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AI can map giant icebergs from satellite images 10,000 times faster than humans

9th November 2023

Scientists have trained an artificial intelligence (AI) system to accurately map the surface area and outline of giant icebergs captured on satellite images in just one-hundredth of a second.

It is a major advance on existing automated systems which struggle to distinguish icebergs from other features in satellite images.

Their findings are published today in leading journal The Cryosphere.

Icebergs have a significant impact on the polar environment and monitoring them is critical for both maritime safety and scientific study. They can be extremely large – in some cases the size of small countries – and can pose a risk to passing ships. As they melt, icebergs release nutrients and freshwater into the seas, and this can have an impact on marine ecosystems.

The study was led by Dr Anne Braakmann-Folgmann at the Centre for Polar Observation and Modelling, which recently moved to Northumbria University from the University of Leeds.

Using an algorithm called U-net – a type of neural network – Dr Braakmann-Folgmann and her colleagues “trained” a computer to accurately map the outline of icebergs from images taken by Sentinel-1 satellites operated by the European Space Agency.

Although manual – or human – interpretation of satellite images is more accurate, it can take several minutes to accurately outline a single iceberg. If that has to be repeated numerous times, the process quickly becomes time-consuming and laborious. 

The algorithm uses an approach designed for manipulating images. By analysing the pixels in the image, it can determine the boundary or outline of objects, in this case it is identifying the outline of the iceberg.

The team also compared the effectiveness of the U-net algorithm to two other state-of-the-art algorithms currently used to map icebergs, known as k-means and Otsu, and programmed them to identify the biggest iceberg in a series of satellite images.

They tested all three algorithms on satellite images of seven huge icebergs, which were all between 54km2 and 1052km2. This equates to the icebergs being the same size as the city of Bern in Switzerland and Hong Kong. Up to 46 images of each iceberg were used that were taken over a six-year period.

Over a series of tests, the U-net algorithm clearly outperformed both k-means and Otsu and was more effective in delineating the outline of an iceberg.

Caption: Image 1 shows the U-net algorithm correctly identifying the iceberg, which is surrounded by sea ice. The iceberg is highlighted in red. However, in image 2, the k-means algorithm has identified the iceberg and the sea ice as a single iceberg. It is unable to differentiate between the two, despite them being distinct objects, where sea ice is rather flat ice on the sea and an iceberg standing metres above it.

U-net showed an average of a 5% lower estimate of the area of an iceberg, whereas the k-means and Otsu algorithms returned average figures for iceberg area that were between 150% to 170% too large. It is believed that these algorithms were including sea ice and even nearby coastline in their calculations.

Caption: Image 3 shows shows the U-net algorithm correctly identifying the iceberg, which is highlighted in red. However, in image 4 you can see that the k-means algorithm has incorrectly identified a cluster of smaller icebergs and ice fragments, shown in blue, as one large iceberg.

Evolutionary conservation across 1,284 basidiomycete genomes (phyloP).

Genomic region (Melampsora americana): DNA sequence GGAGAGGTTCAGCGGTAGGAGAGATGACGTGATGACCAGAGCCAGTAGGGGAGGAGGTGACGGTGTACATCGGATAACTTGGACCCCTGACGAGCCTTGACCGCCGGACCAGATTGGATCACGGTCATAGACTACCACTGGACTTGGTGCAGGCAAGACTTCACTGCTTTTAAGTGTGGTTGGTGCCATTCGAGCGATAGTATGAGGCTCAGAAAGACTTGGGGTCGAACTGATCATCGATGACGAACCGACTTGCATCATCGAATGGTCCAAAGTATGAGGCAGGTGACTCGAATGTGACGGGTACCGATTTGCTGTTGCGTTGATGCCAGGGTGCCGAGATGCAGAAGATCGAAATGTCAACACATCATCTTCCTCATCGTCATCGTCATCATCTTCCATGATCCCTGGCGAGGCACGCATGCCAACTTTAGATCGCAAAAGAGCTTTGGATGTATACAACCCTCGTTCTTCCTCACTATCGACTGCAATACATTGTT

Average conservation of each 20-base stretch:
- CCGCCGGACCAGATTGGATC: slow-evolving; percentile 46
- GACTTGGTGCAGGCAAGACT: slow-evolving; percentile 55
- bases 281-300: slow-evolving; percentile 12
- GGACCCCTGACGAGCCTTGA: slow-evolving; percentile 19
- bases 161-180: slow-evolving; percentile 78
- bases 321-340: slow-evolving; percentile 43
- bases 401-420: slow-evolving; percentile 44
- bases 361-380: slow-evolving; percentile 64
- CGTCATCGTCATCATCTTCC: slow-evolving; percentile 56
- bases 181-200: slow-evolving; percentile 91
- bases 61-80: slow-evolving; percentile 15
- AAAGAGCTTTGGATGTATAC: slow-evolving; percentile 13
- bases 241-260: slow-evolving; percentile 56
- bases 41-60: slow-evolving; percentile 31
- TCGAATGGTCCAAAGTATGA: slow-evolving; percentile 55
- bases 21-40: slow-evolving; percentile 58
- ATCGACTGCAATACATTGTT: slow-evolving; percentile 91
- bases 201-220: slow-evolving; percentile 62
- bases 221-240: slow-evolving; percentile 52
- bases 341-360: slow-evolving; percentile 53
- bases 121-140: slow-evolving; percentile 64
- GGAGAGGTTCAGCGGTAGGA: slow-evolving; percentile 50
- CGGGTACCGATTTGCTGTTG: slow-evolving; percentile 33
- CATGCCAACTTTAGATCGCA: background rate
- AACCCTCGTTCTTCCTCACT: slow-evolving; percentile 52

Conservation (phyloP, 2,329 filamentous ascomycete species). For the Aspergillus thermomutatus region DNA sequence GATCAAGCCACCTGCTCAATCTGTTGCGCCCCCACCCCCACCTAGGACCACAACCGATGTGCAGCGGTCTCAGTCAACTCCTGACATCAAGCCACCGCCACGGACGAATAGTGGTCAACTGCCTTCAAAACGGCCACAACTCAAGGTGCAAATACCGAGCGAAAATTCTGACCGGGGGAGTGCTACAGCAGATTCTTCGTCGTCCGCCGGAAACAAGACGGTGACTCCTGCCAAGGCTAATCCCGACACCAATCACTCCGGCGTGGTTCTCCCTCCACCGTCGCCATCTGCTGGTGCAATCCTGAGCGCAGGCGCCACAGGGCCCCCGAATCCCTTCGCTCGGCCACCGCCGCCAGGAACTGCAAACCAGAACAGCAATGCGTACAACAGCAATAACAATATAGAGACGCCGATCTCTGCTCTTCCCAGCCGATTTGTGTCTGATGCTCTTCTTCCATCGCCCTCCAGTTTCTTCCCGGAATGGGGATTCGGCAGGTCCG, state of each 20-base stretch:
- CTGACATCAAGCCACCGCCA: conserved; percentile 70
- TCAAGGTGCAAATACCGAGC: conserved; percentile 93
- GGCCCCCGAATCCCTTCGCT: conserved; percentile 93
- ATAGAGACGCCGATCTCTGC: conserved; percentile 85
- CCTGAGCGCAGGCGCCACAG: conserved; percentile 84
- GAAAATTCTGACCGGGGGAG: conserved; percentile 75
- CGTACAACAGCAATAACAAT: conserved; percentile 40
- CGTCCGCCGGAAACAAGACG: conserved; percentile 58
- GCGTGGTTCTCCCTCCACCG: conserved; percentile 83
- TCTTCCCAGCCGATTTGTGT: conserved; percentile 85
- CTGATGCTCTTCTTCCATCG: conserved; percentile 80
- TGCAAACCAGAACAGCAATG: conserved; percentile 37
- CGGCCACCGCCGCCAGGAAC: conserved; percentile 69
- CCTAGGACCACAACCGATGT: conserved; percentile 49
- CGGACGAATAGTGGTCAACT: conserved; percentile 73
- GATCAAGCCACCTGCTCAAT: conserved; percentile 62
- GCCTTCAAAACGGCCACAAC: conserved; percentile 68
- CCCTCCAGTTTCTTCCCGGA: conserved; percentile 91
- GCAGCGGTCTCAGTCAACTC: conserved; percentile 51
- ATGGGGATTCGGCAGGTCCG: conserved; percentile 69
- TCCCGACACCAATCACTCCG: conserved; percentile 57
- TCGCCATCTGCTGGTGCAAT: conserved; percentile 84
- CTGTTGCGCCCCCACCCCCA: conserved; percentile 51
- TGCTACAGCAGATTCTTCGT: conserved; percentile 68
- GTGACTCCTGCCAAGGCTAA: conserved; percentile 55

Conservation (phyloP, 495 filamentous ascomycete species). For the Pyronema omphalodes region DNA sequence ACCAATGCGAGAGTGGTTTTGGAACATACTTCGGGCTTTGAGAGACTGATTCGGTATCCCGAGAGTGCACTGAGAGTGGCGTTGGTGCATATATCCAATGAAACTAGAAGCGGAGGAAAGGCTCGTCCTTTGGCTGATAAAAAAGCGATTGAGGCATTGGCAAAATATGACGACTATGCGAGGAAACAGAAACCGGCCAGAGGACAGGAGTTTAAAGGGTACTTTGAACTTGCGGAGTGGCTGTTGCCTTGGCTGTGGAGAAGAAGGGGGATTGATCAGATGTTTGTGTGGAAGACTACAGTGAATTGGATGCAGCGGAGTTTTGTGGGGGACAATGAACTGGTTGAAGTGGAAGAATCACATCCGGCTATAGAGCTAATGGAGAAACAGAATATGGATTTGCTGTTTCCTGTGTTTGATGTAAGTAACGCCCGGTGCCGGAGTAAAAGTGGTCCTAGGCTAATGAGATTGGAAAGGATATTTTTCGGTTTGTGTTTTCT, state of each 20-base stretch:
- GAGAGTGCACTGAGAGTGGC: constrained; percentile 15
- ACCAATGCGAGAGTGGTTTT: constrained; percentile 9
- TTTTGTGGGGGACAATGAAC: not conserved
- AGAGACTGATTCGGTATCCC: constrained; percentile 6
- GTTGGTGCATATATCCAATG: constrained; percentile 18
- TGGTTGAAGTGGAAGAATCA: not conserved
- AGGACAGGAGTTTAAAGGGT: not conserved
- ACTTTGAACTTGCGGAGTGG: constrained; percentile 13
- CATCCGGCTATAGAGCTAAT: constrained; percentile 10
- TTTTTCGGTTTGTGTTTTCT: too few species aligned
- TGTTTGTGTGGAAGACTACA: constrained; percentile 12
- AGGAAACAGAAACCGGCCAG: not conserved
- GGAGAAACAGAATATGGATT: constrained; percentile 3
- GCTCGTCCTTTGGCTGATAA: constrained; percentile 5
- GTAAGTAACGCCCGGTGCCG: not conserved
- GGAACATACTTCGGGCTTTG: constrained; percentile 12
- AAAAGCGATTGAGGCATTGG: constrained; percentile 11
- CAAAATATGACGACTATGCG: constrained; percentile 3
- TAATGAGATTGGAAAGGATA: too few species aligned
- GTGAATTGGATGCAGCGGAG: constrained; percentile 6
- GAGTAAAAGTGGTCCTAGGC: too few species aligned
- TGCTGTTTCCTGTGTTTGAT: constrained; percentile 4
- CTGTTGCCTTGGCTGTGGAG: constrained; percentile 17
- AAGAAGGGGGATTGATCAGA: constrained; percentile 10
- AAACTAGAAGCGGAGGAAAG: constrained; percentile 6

Professor Andrew Shepherd, Director of the Centre for Polar Observation and Modelling and Head of the Department of Geography and Environmental Sciences at Northumbria University was one of the co-authors of the study.

He said: "This study shows that machine learning will enable scientists to monitor remote and inaccessible parts of the world in almost real-time. And with machine learning, the algorithm will become more accurate as it learns from errors in the way it interprets a satellite image.”

Dr Braakmann-Folgmann said the technology could result in new services which provide information about the shape and size of giant icebergs. Current mapping services show only the midpoint or central location and length of icebergs. Interpretation by this new approach means their outline and area can be calculated.  

“Icebergs exist in hard-to-reach parts of the world and satellites are not only a fantastic tool to observe where they are, they can help scientists understand the process of how they melt and eventually begin to break apart.

“Being able to automatically map iceberg extent with enhanced speed and accuracy paves the way for an operational service providing iceberg outlines on a regular, automated basis.  

“Combining them with measurements of iceberg thickness, also enables scientists to monitor where giant icebergs are releasing vast quantities of freshwater into the oceans.”

The paper Mapping the extent of giant Antarctic icebergs with Deep Learning is published in The Cryosphere.

Northumbria University is home to one of the world’s leading groups in the studies of the interactions between ice sheets and oceans. The team of researchers are working to explore the future of ice sheets and glaciers worldwide in a warming world. This involves understanding the causes of ongoing changes in Antarctica, Greenland and alpine areas, as well as assessing future changes and resulting impacts on human environments globally.

The University was recently awarded £9 million to become a Centre for Doctoral Training in Artificial Intelligence. The funding from UK Research and Innovation will see Northumbria specialising in citizen-centred artificial intelligence, focusing on the inclusion of citizens in the design and evaluation of AI, helping to ensure this rapidly advancing technology works for everyone.
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